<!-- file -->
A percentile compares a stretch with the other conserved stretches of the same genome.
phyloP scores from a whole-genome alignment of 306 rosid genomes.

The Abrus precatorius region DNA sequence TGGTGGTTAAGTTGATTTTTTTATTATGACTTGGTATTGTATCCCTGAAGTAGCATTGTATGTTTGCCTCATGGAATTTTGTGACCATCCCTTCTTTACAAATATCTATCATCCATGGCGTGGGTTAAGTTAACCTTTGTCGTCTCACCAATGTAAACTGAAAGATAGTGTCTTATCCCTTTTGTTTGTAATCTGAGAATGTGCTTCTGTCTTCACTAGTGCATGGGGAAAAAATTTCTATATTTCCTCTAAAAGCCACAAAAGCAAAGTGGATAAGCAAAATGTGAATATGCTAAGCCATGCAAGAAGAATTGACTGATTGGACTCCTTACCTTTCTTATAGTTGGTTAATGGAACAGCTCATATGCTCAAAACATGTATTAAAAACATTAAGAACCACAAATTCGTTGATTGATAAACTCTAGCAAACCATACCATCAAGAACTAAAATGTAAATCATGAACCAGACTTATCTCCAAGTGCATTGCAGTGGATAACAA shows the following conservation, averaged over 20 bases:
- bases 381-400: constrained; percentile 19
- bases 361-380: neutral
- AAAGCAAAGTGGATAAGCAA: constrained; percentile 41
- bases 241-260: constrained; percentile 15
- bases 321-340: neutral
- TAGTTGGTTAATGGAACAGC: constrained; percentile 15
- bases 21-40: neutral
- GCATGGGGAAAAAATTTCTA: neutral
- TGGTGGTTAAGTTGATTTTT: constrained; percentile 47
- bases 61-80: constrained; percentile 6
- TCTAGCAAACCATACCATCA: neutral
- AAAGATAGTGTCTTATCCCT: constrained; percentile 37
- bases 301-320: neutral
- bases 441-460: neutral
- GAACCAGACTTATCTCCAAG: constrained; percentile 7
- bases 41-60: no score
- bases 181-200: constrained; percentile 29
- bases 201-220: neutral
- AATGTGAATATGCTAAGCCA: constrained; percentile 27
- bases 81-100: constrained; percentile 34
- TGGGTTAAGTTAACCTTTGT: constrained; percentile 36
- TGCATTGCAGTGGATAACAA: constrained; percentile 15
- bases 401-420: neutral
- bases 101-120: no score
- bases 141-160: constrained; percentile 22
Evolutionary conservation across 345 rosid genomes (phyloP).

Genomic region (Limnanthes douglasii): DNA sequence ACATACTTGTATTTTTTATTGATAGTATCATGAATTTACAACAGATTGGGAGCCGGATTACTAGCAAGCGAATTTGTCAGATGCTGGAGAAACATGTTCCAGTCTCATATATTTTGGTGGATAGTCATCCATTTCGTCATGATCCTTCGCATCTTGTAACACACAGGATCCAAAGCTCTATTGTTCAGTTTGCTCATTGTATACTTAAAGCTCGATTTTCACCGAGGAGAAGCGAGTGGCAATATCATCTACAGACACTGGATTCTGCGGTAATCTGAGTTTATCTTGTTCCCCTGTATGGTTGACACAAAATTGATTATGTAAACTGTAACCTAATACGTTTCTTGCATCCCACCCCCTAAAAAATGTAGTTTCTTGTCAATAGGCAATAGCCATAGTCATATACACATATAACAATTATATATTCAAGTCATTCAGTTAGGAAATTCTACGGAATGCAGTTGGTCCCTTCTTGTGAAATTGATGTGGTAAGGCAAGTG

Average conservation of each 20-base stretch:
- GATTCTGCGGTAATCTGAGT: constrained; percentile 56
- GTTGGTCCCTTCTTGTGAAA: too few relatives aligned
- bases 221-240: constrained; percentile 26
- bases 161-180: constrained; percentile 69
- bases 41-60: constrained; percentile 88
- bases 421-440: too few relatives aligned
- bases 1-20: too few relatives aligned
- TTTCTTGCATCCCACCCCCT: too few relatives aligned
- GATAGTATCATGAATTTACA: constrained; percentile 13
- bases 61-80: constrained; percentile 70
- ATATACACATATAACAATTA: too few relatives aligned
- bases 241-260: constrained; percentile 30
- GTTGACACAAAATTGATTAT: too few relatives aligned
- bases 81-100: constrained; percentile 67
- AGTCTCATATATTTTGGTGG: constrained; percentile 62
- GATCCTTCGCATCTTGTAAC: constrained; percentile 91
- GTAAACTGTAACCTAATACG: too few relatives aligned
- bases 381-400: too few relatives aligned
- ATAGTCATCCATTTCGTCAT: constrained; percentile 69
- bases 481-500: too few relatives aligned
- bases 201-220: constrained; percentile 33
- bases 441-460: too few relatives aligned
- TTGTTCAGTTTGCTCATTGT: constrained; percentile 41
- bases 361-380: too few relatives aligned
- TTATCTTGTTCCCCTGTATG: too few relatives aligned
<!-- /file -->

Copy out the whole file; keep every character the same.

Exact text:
A percentile compares a stretch with the other conserved stretches of the same genome.
phyloP scores from a whole-genome alignment of 306 rosid genomes.

The Abrus precatorius region DNA sequence TGGTGGTTAAGTTGATTTTTTTATTATGACTTGGTATTGTATCCCTGAAGTAGCATTGTATGTTTGCCTCATGGAATTTTGTGACCATCCCTTCTTTACAAATATCTATCATCCATGGCGTGGGTTAAGTTAACCTTTGTCGTCTCACCAATGTAAACTGAAAGATAGTGTCTTATCCCTTTTGTTTGTAATCTGAGAATGTGCTTCTGTCTTCACTAGTGCATGGGGAAAAAATTTCTATATTTCCTCTAAAAGCCACAAAAGCAAAGTGGATAAGCAAAATGTGAATATGCTAAGCCATGCAAGAAGAATTGACTGATTGGACTCCTTACCTTTCTTATAGTTGGTTAATGGAACAGCTCATATGCTCAAAACATGTATTAAAAACATTAAGAACCACAAATTCGTTGATTGATAAACTCTAGCAAACCATACCATCAAGAACTAAAATGTAAATCATGAACCAGACTTATCTCCAAGTGCATTGCAGTGGATAACAA shows the following conservation, averaged over 20 bases:
- bases 381-400: constrained; percentile 19
- bases 361-380: neutral
- AAAGCAAAGTGGATAAGCAA: constrained; percentile 41
- bases 241-260: constrained; percentile 15
- bases 321-340: neutral
- TAGTTGGTTAATGGAACAGC: constrained; percentile 15
- bases 21-40: neutral
- GCATGGGGAAAAAATTTCTA: neutral
- TGGTGGTTAAGTTGATTTTT: constrained; percentile 47
- bases 61-80: constrained; percentile 6
- TCTAGCAAACCATACCATCA: neutral
- AAAGATAGTGTCTTATCCCT: constrained; percentile 37
- bases 301-320: neutral
- bases 441-460: neutral
- GAACCAGACTTATCTCCAAG: constrained; percentile 7
- bases 41-60: no score
- bases 181-200: constrained; percentile 29
- bases 201-220: neutral
- AATGTGAATATGCTAAGCCA: constrained; percentile 27
- bases 81-100: constrained; percentile 34
- TGGGTTAAGTTAACCTTTGT: constrained; percentile 36
- TGCATTGCAGTGGATAACAA: constrained; percentile 15
- bases 401-420: neutral
- bases 101-120: no score
- bases 141-160: constrained; percentile 22
Evolutionary conservation across 345 rosid genomes (phyloP).

Genomic region (Limnanthes douglasii): DNA sequence ACATACTTGTATTTTTTATTGATAGTATCATGAATTTACAACAGATTGGGAGCCGGATTACTAGCAAGCGAATTTGTCAGATGCTGGAGAAACATGTTCCAGTCTCATATATTTTGGTGGATAGTCATCCATTTCGTCATGATCCTTCGCATCTTGTAACACACAGGATCCAAAGCTCTATTGTTCAGTTTGCTCATTGTATACTTAAAGCTCGATTTTCACCGAGGAGAAGCGAGTGGCAATATCATCTACAGACACTGGATTCTGCGGTAATCTGAGTTTATCTTGTTCCCCTGTATGGTTGACACAAAATTGATTATGTAAACTGTAACCTAATACGTTTCTTGCATCCCACCCCCTAAAAAATGTAGTTTCTTGTCAATAGGCAATAGCCATAGTCATATACACATATAACAATTATATATTCAAGTCATTCAGTTAGGAAATTCTACGGAATGCAGTTGGTCCCTTCTTGTGAAATTGATGTGGTAAGGCAAGTG

Average conservation of each 20-base stretch:
- GATTCTGCGGTAATCTGAGT: constrained; percentile 56
- GTTGGTCCCTTCTTGTGAAA: too few relatives aligned
- bases 221-240: constrained; percentile 26
- bases 161-180: constrained; percentile 69
- bases 41-60: constrained; percentile 88
- bases 421-440: too few relatives aligned
- bases 1-20: too few relatives aligned
- TTTCTTGCATCCCACCCCCT: too few relatives aligned
- GATAGTATCATGAATTTACA: constrained; percentile 13
- bases 61-80: constrained; percentile 70
- ATATACACATATAACAATTA: too few relatives aligned
- bases 241-260: constrained; percentile 30
- GTTGACACAAAATTGATTAT: too few relatives aligned
- bases 81-100: constrained; percentile 67
- AGTCTCATATATTTTGGTGG: constrained; percentile 62
- GATCCTTCGCATCTTGTAAC: constrained; percentile 91
- GTAAACTGTAACCTAATACG: too few relatives aligned
- bases 381-400: too few relatives aligned
- ATAGTCATCCATTTCGTCAT: constrained; percentile 69
- bases 481-500: too few relatives aligned
- bases 201-220: constrained; percentile 33
- bases 441-460: too few relatives aligned
- TTGTTCAGTTTGCTCATTGT: constrained; percentile 41
- bases 361-380: too few relatives aligned
- TTATCTTGTTCCCCTGTATG: too few relatives aligned